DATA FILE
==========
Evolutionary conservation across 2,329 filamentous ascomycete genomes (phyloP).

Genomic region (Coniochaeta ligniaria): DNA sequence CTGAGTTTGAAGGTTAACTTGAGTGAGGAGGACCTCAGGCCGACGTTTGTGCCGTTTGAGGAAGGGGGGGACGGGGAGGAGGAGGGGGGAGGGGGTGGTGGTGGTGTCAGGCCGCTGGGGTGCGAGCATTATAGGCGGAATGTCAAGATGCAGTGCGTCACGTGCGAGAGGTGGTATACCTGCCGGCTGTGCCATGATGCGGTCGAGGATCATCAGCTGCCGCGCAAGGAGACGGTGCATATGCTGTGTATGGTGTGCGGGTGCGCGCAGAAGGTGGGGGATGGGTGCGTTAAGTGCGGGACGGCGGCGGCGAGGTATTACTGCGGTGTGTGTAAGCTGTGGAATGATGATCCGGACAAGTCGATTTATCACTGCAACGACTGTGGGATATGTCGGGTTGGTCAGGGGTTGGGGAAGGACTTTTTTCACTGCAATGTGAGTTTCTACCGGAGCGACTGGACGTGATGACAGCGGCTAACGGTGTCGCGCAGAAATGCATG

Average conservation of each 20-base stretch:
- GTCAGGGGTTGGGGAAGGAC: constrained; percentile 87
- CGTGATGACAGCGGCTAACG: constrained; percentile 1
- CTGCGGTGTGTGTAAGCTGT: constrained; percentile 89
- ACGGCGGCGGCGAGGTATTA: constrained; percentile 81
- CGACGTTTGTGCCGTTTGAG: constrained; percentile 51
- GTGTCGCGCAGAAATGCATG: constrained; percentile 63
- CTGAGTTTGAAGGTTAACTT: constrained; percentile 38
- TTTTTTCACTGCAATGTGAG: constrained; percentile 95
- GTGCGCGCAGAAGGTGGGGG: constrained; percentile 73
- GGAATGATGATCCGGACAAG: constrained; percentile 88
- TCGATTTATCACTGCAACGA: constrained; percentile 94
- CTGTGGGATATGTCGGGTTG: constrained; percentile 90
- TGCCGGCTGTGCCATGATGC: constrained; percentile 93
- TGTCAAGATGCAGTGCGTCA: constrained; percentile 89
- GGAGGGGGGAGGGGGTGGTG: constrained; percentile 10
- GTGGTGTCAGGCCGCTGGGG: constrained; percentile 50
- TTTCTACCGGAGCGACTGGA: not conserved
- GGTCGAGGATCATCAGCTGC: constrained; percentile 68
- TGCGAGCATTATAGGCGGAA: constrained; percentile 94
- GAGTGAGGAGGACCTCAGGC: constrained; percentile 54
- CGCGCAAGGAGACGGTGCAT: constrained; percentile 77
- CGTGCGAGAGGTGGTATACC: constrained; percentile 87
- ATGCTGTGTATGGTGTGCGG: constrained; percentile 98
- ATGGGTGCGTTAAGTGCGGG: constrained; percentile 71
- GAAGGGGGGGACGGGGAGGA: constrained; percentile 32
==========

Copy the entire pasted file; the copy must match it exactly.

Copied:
Evolutionary conservation across 2,329 filamentous ascomycete genomes (phyloP).

Genomic region (Coniochaeta ligniaria): DNA sequence CTGAGTTTGAAGGTTAACTTGAGTGAGGAGGACCTCAGGCCGACGTTTGTGCCGTTTGAGGAAGGGGGGGACGGGGAGGAGGAGGGGGGAGGGGGTGGTGGTGGTGTCAGGCCGCTGGGGTGCGAGCATTATAGGCGGAATGTCAAGATGCAGTGCGTCACGTGCGAGAGGTGGTATACCTGCCGGCTGTGCCATGATGCGGTCGAGGATCATCAGCTGCCGCGCAAGGAGACGGTGCATATGCTGTGTATGGTGTGCGGGTGCGCGCAGAAGGTGGGGGATGGGTGCGTTAAGTGCGGGACGGCGGCGGCGAGGTATTACTGCGGTGTGTGTAAGCTGTGGAATGATGATCCGGACAAGTCGATTTATCACTGCAACGACTGTGGGATATGTCGGGTTGGTCAGGGGTTGGGGAAGGACTTTTTTCACTGCAATGTGAGTTTCTACCGGAGCGACTGGACGTGATGACAGCGGCTAACGGTGTCGCGCAGAAATGCATG

Average conservation of each 20-base stretch:
- GTCAGGGGTTGGGGAAGGAC: constrained; percentile 87
- CGTGATGACAGCGGCTAACG: constrained; percentile 1
- CTGCGGTGTGTGTAAGCTGT: constrained; percentile 89
- ACGGCGGCGGCGAGGTATTA: constrained; percentile 81
- CGACGTTTGTGCCGTTTGAG: constrained; percentile 51
- GTGTCGCGCAGAAATGCATG: constrained; percentile 63
- CTGAGTTTGAAGGTTAACTT: constrained; percentile 38
- TTTTTTCACTGCAATGTGAG: constrained; percentile 95
- GTGCGCGCAGAAGGTGGGGG: constrained; percentile 73
- GGAATGATGATCCGGACAAG: constrained; percentile 88
- TCGATTTATCACTGCAACGA: constrained; percentile 94
- CTGTGGGATATGTCGGGTTG: constrained; percentile 90
- TGCCGGCTGTGCCATGATGC: constrained; percentile 93
- TGTCAAGATGCAGTGCGTCA: constrained; percentile 89
- GGAGGGGGGAGGGGGTGGTG: constrained; percentile 10
- GTGGTGTCAGGCCGCTGGGG: constrained; percentile 50
- TTTCTACCGGAGCGACTGGA: not conserved
- GGTCGAGGATCATCAGCTGC: constrained; percentile 68
- TGCGAGCATTATAGGCGGAA: constrained; percentile 94
- GAGTGAGGAGGACCTCAGGC: constrained; percentile 54
- CGCGCAAGGAGACGGTGCAT: constrained; percentile 77
- CGTGCGAGAGGTGGTATACC: constrained; percentile 87
- ATGCTGTGTATGGTGTGCGG: constrained; percentile 98
- ATGGGTGCGTTAAGTGCGGG: constrained; percentile 71
- GAAGGGGGGGACGGGGAGGA: constrained; percentile 32